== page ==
Remember To Shop Small And Buy Local

This year’s ninth annual “Small Business Saturday” was a record-setting success, according to the National Federation of Independent Business (NFIB), generating an estimated $17.8 billion in consumer spending nationwide.

Nevertheless, it was wedged between all of the hype that comes with Black Friday and Cyber Monday, and so the underlying message bears repeating as the holiday shopping season kicks into high gear: Small businesses are the backbone of the economy and local job creation. Shop Small. Buy Local.

There is no denying that consumers increasingly go online to do their holiday gift buying nowadays. Nevertheless, the closer we get to Christmas Day the more shoppers still return to “brick-and-mortar retail.” Fortunately, there’s still a shop down the street or around the corner that can turn out to be the best destination for finding that perfect (and meaningful) gift.

Here’s hoping we all do our best to support small businesses on Market Street, Main Street, Water Street, the Commons, or wherever they happen to be found in your own community.

The head of the federal Small Business Administration (SBA) has defined the idea of shopping small this way: “Small businesses are the fabric of our communities. By shopping small…we can support the men and women who are building these amazing small businesses. It’s a chance to say thank you to the small business owners who do so much for our communities.”

Small business owners — in many instances, small business families – play fundamental roles in local economies here at home and, collectively, across New York State and the nation. The SBA notes that over the past two decades small businesses have been responsible for creating two out of every three net new jobs in the country. More than one-half of all of America’s working men and women, according to federal statistics, own or are employed by a small business.

I always look forward to this annual chance to recall the following words from the National Federation of Independent Business/NY, “It’s about the entrepreneurs and families who have put everything into stores that offer what the chains and e-commerce companies don’t – something different, something special, from handcrafted gifts to genuinely friendly service…When you shop at a small business, you’re supporting your hometown, your neighborhood and your neighbors.”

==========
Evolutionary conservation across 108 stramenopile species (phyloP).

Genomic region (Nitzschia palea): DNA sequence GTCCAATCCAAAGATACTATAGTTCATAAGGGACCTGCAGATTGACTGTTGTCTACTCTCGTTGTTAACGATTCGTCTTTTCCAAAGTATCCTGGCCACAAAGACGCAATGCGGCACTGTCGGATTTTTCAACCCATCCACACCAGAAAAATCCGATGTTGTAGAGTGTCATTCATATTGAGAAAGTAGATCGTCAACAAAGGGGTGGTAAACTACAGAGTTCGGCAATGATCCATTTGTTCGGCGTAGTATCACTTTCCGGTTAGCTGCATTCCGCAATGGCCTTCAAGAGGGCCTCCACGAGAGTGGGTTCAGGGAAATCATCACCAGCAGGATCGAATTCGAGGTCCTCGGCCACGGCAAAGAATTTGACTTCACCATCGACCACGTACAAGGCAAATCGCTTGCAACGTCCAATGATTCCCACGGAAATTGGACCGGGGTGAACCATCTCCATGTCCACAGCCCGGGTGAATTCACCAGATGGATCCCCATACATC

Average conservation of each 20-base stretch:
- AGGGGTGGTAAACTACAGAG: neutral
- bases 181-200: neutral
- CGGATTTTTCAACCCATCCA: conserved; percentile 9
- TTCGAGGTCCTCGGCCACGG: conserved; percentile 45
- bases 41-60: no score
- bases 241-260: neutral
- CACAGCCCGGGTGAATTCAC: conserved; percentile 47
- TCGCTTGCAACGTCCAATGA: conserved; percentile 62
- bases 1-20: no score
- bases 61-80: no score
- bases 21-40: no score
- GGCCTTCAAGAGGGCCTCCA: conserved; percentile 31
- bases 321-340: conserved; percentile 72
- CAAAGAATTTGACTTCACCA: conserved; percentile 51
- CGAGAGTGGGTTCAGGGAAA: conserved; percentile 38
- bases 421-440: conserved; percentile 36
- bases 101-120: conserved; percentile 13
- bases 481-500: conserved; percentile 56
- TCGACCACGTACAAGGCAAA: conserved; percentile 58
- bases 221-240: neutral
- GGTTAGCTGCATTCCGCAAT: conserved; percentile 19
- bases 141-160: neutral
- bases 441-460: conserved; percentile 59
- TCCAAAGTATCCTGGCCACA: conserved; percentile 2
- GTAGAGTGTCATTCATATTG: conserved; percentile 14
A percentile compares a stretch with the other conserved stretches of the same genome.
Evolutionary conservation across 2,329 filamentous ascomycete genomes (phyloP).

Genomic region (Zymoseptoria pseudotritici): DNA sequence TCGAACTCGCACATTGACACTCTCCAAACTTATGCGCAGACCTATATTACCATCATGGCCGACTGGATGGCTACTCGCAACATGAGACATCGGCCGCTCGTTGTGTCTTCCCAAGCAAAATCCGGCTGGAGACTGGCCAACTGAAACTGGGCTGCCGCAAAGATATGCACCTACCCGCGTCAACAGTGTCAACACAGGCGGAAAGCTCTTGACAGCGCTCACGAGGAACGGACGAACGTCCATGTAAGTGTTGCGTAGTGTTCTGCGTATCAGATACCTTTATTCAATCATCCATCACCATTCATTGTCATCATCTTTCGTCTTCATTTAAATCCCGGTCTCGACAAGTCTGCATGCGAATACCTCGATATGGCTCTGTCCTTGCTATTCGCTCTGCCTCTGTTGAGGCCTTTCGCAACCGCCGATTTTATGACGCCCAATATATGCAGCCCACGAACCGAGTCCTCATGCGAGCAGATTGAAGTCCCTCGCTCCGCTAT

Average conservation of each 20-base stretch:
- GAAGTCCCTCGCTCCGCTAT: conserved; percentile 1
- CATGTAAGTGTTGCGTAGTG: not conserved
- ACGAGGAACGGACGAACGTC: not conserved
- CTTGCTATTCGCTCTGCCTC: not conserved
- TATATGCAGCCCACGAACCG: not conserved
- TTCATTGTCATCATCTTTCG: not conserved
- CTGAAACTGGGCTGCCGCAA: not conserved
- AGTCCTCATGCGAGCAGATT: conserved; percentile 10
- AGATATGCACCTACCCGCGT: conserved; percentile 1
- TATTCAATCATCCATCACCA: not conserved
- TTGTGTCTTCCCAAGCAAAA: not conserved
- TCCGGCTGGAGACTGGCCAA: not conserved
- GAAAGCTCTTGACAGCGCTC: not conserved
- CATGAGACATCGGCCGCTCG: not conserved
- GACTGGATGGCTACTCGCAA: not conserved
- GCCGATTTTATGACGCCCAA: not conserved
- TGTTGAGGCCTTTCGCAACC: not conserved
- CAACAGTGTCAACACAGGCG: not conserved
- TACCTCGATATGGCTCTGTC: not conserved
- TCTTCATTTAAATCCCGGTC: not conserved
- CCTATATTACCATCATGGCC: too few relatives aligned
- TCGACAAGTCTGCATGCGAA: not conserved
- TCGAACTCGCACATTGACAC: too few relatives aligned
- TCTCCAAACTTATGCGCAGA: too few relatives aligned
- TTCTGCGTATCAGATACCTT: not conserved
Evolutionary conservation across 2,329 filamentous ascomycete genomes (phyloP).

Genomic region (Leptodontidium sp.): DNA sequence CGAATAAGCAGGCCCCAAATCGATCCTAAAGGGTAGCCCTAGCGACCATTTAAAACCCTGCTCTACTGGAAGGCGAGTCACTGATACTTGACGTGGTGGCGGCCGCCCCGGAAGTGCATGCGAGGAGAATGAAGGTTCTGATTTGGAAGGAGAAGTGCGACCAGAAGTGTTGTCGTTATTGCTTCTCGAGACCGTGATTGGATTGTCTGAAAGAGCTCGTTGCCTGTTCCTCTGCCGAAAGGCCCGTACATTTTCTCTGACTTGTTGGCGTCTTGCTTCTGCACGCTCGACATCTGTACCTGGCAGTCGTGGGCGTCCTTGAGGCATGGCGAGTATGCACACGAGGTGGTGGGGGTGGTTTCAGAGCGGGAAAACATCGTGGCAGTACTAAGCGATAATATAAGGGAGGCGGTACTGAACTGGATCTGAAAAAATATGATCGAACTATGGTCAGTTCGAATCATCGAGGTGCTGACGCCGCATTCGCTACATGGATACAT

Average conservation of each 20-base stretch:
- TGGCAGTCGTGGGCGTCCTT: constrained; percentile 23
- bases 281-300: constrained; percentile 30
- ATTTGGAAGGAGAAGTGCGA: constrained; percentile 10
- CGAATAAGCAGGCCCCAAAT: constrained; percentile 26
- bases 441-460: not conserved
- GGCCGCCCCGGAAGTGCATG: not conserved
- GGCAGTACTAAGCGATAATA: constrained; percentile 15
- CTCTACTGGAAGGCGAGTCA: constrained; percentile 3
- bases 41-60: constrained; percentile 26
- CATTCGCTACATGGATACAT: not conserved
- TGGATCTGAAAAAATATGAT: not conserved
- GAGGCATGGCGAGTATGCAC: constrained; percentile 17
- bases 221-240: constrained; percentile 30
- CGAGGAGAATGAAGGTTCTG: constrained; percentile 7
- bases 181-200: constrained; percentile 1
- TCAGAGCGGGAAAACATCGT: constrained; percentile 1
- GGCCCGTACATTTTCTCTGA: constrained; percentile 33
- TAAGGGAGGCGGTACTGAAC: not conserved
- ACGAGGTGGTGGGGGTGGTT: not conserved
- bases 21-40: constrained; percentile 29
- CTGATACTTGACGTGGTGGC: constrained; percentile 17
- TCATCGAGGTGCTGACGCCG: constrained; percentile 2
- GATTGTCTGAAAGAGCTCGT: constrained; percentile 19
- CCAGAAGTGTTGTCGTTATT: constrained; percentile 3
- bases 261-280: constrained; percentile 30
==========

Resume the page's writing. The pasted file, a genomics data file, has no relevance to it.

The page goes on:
There is no better way to say it.

A National Retail Federation survey has found that by mid-December, the average consumer has only completed less than half of his or her holiday shopping. With this in mind, as we head out the door in the busy days ahead, there’s nothing to keep us from setting aside at least one stop along the way to support a local small business somewhere across the Southern Tier and Finger Lakes regions.

I look forward to seeing some of you out there, including at one of our local tree farms to give a boost to this vital, locally grown industry. The Empire State is one of America’s largest producers of locally grown and cut Christmas trees. It’s an estimated $8-million statewide industry.

Consequently, I’ll close with a reminder for everyone who has not yet put up a holiday tree. The website of the Christmas Tree Farmers Association of New York (CTFANY) makes it convenient to find a nearby farm, http://www.christmastreesny.org/.

CTFANY Executive Director Mary Jeanne Packer says, “Christmas tree farming is a year-round job and our growers truly appreciate the recognition that this time of year brings to their efforts throughout the season to plant, maintain, and trim these beautiful trees. Christmas tree farms provide many environmental benefits including adding oxygen to the air, improving soil and water quality, and providing habitat for wildlife.”

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